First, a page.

Just as I was finishing up my bites of salad, Goofy and Daisy came around to my table for a quick photo stop. Both were eager to interact with me, even as a solo adult, and the character attendant Cast Member working with both characters even offered to take a photo for me with each character if I wanted. I was incredibly impressed by this – solo dining at a character meal can be awkward, but the character attendant and my server both offered this at different points in my meal, making me feel just as part of the experience as all the large tables of families sitting nearby. Smile on my face after Goofy tried to steal my last house-made chip, I headed back to the buffet for entrees. Even dining at a late hour, every station was well-stocked with food and everything was being replenished very quickly if it did run out, so I actually managed to grab a tiny portion of everything to try (no waste, per Donald’s request on a really great sign next to the buffet). From the carving station area, I loved the carved beef sirloin (flavorful bark on the outside, without overwhelming spice to scare off those who prefer basic meat and potato dinners), the perfectly-cooked sweet plantains, and the creamy and savory mealie pap (far superior to Boma’s version, and one of the best grits-like dishes I’ve eaten at Walt Disney World). I passed on the kid’s tables, but did note the options – sandwich fixings (ham and cheese), applesauce, mac and cheese, grapes, and corn dog nuggets (yep, just like those at Restaurantosaurus and Casey’s Corner). Nothing mind-blowing, but given the wide variety elsewhere on the buffet, many older kids will be just fine with the split-roasted chicken and garlic mashed potatoes with brown gravy (both quality options for pickier eaters that still managed to be well-prepared and balanced, flavor-wise). Peri-peri salmon (flaky, but not dried out; subtly sweet from the tomato-onion jam) and Cape Malay curry chicken (amazing cinnamon warmth that hits you in the back of your throat) were winners in the entrée bars. The tandoori tofu could’ve stood for a bit more balance of flavors – it was mostly herbaceous with little else (and in dire need of some salt). The veggie samosas have a slight kick, and were still crunchy and not at all dried out, despite being on a buffet – an impressive feat. Collard greens were not overdone or too salty (pretty typical that they are cooked to mush elsewhere), and the pearl couscous with sweet basil was a unique side dish that accompanied most of the entrée dishes well without overpowering in spice or flavor (bonus: you could easily pass this off as a new shape of pasta to most kids or picky eaters and they’d love it).
Donald and Mickey came to meet and greet just as I was finishing up my entrees, so we posed for photos and then I grabbed a dessert plate to end all dessert plates. Generally, I assume most buffets will have a few cookies, some soft-serve, and one unique option, as people are usually limping to the finish by the time they hit dessert; Tusker House, however, ups the ante. Eight prepared desserts (in bite-size portions) and three types of cookies await you at the end of the meal, some pretty tasty but basic (carrot cake, vanilla cake with caramel sauce, turtle brownie), and some just plain amazing. The pecan bar with chocolate was chewy and rich, full of nuts and not a ton of “filler”; coconut macaroons topped with a dab of jelly (perfectly sweet); a spiced fruit tart that tasted just like how a campfire smells (I can assure you, this is a good thing); a rich and creamy flourless chocolate tart; and my favorite, the peanut butter bar – basically an inside-out peanut butter cup, brownie-esque chocolate cake topped with a sweet peanut butter filling. Overall, those with a sweet tooth will not be disappointed by this selection.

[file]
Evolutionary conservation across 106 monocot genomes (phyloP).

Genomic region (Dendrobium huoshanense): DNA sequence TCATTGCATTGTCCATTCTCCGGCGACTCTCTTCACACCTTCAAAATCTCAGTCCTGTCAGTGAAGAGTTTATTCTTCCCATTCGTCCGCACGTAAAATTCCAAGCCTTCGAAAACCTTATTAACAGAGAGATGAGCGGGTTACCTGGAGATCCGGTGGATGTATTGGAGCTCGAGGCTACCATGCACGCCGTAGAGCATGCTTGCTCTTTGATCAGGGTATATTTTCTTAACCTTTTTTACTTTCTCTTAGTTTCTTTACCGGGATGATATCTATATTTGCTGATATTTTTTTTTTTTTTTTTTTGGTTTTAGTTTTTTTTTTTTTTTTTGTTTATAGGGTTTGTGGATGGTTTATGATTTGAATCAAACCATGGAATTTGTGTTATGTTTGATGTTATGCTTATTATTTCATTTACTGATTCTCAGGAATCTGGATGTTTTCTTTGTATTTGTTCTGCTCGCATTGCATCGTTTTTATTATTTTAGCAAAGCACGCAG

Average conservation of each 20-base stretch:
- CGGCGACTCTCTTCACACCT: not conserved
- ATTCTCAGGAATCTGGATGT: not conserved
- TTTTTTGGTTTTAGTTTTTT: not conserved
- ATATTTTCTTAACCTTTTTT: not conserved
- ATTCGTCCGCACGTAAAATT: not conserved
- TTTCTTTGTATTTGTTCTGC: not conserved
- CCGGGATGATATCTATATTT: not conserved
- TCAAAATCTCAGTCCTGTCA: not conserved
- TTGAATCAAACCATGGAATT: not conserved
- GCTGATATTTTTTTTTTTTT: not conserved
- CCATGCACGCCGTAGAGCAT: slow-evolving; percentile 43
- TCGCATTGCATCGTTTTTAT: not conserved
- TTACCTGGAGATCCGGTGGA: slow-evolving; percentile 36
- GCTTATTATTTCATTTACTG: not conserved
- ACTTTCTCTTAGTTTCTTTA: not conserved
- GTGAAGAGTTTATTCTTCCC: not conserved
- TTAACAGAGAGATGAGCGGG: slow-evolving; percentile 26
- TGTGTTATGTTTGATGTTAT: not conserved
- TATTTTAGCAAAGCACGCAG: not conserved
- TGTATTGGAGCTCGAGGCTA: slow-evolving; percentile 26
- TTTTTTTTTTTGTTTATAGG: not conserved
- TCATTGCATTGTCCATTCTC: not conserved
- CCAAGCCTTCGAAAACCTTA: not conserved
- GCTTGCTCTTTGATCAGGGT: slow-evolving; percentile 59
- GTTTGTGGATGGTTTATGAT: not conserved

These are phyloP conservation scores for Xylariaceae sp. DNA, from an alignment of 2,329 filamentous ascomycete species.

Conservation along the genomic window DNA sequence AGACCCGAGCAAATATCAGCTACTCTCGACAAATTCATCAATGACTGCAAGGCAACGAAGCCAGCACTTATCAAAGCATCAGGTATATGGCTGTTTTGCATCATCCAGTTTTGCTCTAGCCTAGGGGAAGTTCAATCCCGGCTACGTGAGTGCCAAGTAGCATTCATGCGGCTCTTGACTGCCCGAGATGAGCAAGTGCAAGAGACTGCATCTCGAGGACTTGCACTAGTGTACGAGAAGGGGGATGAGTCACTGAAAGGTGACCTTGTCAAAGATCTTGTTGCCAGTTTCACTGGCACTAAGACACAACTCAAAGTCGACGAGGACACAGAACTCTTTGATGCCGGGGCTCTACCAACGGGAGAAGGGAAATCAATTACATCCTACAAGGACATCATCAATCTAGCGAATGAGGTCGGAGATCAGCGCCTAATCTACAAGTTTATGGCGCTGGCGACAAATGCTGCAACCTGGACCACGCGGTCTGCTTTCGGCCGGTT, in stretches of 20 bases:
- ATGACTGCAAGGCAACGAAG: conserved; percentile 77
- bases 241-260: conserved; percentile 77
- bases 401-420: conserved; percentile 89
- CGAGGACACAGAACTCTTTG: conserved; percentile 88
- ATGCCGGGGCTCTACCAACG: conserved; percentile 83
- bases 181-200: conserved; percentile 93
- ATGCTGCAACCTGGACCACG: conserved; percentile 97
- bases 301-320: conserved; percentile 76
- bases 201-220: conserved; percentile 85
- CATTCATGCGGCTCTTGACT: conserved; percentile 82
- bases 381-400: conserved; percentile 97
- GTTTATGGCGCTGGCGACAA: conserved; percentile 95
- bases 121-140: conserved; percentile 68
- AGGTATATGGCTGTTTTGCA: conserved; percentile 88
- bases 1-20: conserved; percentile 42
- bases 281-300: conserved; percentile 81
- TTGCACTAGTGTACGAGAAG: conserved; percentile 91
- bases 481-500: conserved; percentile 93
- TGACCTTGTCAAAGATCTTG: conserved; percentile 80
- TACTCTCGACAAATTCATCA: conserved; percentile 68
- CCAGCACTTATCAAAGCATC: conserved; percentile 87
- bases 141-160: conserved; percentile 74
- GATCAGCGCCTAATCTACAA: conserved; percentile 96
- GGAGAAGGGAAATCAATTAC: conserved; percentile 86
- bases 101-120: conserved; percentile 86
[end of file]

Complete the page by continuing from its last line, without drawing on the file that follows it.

The meal as a whole was largely very satisfying – most meat and fish options were a tad on the salty side, but all of them had tons of flavor infused by their respective sauces or spice-coatings; the lone vegetarian entrée (tandoori tofu) wasn’t very impressive, but the vast array of sides and prepared salads that are largely vegetarian (many containing proteins like beans or quinoa) make up for this slight stumble, in my opinion. Adventurous eaters won’t be disappointed here, while pickier eaters still have many options to take in that won’t scare them off; even better, with so many options available, kids and adults looking to expand their palates have a risk-free chance to try “scary” vegetable, fish, and spiced dishes on a buffet that will also satisfy if those dishes turn out to be too much. If the price tag is a bit steep, consider trying the slightly-smaller buffet at lunch – a few dollars cheaper for much of the same food. Either way, though, you’ll find a great meal in a fun atmosphere tucked away at Tusker House in Africa at Disney’s Animal Kingdom.